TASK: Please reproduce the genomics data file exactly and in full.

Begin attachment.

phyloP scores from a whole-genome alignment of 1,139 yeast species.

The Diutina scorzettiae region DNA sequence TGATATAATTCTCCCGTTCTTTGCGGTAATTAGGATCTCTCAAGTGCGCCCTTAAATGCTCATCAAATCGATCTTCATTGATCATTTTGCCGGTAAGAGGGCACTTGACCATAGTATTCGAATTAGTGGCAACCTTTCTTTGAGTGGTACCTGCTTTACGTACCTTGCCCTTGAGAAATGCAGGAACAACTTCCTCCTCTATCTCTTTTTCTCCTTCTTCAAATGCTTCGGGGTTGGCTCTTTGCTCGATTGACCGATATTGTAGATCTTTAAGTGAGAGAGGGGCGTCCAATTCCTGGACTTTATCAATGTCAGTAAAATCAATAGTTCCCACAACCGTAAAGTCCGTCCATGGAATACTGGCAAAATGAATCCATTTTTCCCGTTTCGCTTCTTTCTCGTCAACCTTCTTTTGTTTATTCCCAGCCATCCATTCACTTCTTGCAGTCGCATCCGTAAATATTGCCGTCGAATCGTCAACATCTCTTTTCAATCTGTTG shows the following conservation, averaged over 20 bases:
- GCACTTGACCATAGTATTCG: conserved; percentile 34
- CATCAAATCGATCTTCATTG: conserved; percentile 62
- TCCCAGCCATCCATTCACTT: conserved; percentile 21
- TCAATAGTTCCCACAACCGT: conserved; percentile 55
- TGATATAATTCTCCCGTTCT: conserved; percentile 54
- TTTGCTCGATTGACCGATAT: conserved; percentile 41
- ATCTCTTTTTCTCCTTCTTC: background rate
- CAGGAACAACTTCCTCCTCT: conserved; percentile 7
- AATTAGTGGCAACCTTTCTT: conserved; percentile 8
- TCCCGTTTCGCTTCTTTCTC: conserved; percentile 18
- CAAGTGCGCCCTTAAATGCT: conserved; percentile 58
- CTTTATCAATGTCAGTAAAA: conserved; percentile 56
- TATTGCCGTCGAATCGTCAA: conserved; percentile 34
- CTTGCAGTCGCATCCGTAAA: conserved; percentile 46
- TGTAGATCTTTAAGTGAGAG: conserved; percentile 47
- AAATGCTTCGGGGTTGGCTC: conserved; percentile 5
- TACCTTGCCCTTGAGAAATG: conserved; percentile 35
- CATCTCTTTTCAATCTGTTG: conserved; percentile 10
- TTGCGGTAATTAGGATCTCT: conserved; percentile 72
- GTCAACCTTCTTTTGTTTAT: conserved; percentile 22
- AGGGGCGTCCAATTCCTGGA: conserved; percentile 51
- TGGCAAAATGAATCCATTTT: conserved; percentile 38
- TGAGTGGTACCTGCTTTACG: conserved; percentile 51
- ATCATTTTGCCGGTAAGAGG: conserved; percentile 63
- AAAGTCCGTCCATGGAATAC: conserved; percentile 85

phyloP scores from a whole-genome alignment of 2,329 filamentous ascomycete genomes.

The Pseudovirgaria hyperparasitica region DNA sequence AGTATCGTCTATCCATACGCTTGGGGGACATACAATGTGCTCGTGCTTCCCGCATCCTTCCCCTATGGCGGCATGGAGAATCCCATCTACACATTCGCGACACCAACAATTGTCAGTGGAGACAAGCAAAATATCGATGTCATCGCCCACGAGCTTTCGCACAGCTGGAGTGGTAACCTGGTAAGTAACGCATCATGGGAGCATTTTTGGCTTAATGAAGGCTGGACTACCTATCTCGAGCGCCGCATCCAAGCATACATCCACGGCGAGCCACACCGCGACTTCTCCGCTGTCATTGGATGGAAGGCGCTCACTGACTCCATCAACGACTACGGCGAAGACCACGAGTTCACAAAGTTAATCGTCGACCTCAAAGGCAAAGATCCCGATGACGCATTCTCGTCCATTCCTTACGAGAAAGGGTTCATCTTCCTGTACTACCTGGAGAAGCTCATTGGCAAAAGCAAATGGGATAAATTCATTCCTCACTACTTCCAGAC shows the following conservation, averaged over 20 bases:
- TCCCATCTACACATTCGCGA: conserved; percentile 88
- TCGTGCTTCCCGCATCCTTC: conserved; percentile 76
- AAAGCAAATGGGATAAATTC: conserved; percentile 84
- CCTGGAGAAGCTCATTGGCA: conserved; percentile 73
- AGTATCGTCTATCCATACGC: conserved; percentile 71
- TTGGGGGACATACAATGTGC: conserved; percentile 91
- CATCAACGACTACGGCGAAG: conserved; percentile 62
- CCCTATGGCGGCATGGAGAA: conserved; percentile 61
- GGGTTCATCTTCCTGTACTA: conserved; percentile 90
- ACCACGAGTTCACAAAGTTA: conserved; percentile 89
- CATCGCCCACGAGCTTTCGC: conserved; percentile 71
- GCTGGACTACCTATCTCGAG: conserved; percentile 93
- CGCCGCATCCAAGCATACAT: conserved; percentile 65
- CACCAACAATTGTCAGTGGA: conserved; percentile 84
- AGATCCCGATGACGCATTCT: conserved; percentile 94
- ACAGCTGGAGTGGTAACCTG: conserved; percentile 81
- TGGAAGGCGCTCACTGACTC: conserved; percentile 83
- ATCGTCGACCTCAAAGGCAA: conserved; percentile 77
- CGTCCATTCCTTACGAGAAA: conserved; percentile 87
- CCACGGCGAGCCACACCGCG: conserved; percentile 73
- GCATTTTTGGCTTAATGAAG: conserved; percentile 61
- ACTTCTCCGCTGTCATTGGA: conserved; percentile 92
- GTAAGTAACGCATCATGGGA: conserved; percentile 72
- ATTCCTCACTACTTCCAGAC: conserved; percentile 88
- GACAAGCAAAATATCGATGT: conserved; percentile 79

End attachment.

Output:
phyloP scores from a whole-genome alignment of 1,139 yeast species.

The Diutina scorzettiae region DNA sequence TGATATAATTCTCCCGTTCTTTGCGGTAATTAGGATCTCTCAAGTGCGCCCTTAAATGCTCATCAAATCGATCTTCATTGATCATTTTGCCGGTAAGAGGGCACTTGACCATAGTATTCGAATTAGTGGCAACCTTTCTTTGAGTGGTACCTGCTTTACGTACCTTGCCCTTGAGAAATGCAGGAACAACTTCCTCCTCTATCTCTTTTTCTCCTTCTTCAAATGCTTCGGGGTTGGCTCTTTGCTCGATTGACCGATATTGTAGATCTTTAAGTGAGAGAGGGGCGTCCAATTCCTGGACTTTATCAATGTCAGTAAAATCAATAGTTCCCACAACCGTAAAGTCCGTCCATGGAATACTGGCAAAATGAATCCATTTTTCCCGTTTCGCTTCTTTCTCGTCAACCTTCTTTTGTTTATTCCCAGCCATCCATTCACTTCTTGCAGTCGCATCCGTAAATATTGCCGTCGAATCGTCAACATCTCTTTTCAATCTGTTG shows the following conservation, averaged over 20 bases:
- GCACTTGACCATAGTATTCG: conserved; percentile 34
- CATCAAATCGATCTTCATTG: conserved; percentile 62
- TCCCAGCCATCCATTCACTT: conserved; percentile 21
- TCAATAGTTCCCACAACCGT: conserved; percentile 55
- TGATATAATTCTCCCGTTCT: conserved; percentile 54
- TTTGCTCGATTGACCGATAT: conserved; percentile 41
- ATCTCTTTTTCTCCTTCTTC: background rate
- CAGGAACAACTTCCTCCTCT: conserved; percentile 7
- AATTAGTGGCAACCTTTCTT: conserved; percentile 8
- TCCCGTTTCGCTTCTTTCTC: conserved; percentile 18
- CAAGTGCGCCCTTAAATGCT: conserved; percentile 58
- CTTTATCAATGTCAGTAAAA: conserved; percentile 56
- TATTGCCGTCGAATCGTCAA: conserved; percentile 34
- CTTGCAGTCGCATCCGTAAA: conserved; percentile 46
- TGTAGATCTTTAAGTGAGAG: conserved; percentile 47
- AAATGCTTCGGGGTTGGCTC: conserved; percentile 5
- TACCTTGCCCTTGAGAAATG: conserved; percentile 35
- CATCTCTTTTCAATCTGTTG: conserved; percentile 10
- TTGCGGTAATTAGGATCTCT: conserved; percentile 72
- GTCAACCTTCTTTTGTTTAT: conserved; percentile 22
- AGGGGCGTCCAATTCCTGGA: conserved; percentile 51
- TGGCAAAATGAATCCATTTT: conserved; percentile 38
- TGAGTGGTACCTGCTTTACG: conserved; percentile 51
- ATCATTTTGCCGGTAAGAGG: conserved; percentile 63
- AAAGTCCGTCCATGGAATAC: conserved; percentile 85

phyloP scores from a whole-genome alignment of 2,329 filamentous ascomycete genomes.

The Pseudovirgaria hyperparasitica region DNA sequence AGTATCGTCTATCCATACGCTTGGGGGACATACAATGTGCTCGTGCTTCCCGCATCCTTCCCCTATGGCGGCATGGAGAATCCCATCTACACATTCGCGACACCAACAATTGTCAGTGGAGACAAGCAAAATATCGATGTCATCGCCCACGAGCTTTCGCACAGCTGGAGTGGTAACCTGGTAAGTAACGCATCATGGGAGCATTTTTGGCTTAATGAAGGCTGGACTACCTATCTCGAGCGCCGCATCCAAGCATACATCCACGGCGAGCCACACCGCGACTTCTCCGCTGTCATTGGATGGAAGGCGCTCACTGACTCCATCAACGACTACGGCGAAGACCACGAGTTCACAAAGTTAATCGTCGACCTCAAAGGCAAAGATCCCGATGACGCATTCTCGTCCATTCCTTACGAGAAAGGGTTCATCTTCCTGTACTACCTGGAGAAGCTCATTGGCAAAAGCAAATGGGATAAATTCATTCCTCACTACTTCCAGAC shows the following conservation, averaged over 20 bases:
- TCCCATCTACACATTCGCGA: conserved; percentile 88
- TCGTGCTTCCCGCATCCTTC: conserved; percentile 76
- AAAGCAAATGGGATAAATTC: conserved; percentile 84
- CCTGGAGAAGCTCATTGGCA: conserved; percentile 73
- AGTATCGTCTATCCATACGC: conserved; percentile 71
- TTGGGGGACATACAATGTGC: conserved; percentile 91
- CATCAACGACTACGGCGAAG: conserved; percentile 62
- CCCTATGGCGGCATGGAGAA: conserved; percentile 61
- GGGTTCATCTTCCTGTACTA: conserved; percentile 90
- ACCACGAGTTCACAAAGTTA: conserved; percentile 89
- CATCGCCCACGAGCTTTCGC: conserved; percentile 71
- GCTGGACTACCTATCTCGAG: conserved; percentile 93
- CGCCGCATCCAAGCATACAT: conserved; percentile 65
- CACCAACAATTGTCAGTGGA: conserved; percentile 84
- AGATCCCGATGACGCATTCT: conserved; percentile 94
- ACAGCTGGAGTGGTAACCTG: conserved; percentile 81
- TGGAAGGCGCTCACTGACTC: conserved; percentile 83
- ATCGTCGACCTCAAAGGCAA: conserved; percentile 77
- CGTCCATTCCTTACGAGAAA: conserved; percentile 87
- CCACGGCGAGCCACACCGCG: conserved; percentile 73
- GCATTTTTGGCTTAATGAAG: conserved; percentile 61
- ACTTCTCCGCTGTCATTGGA: conserved; percentile 92
- GTAAGTAACGCATCATGGGA: conserved; percentile 72
- ATTCCTCACTACTTCCAGAC: conserved; percentile 88
- GACAAGCAAAATATCGATGT: conserved; percentile 79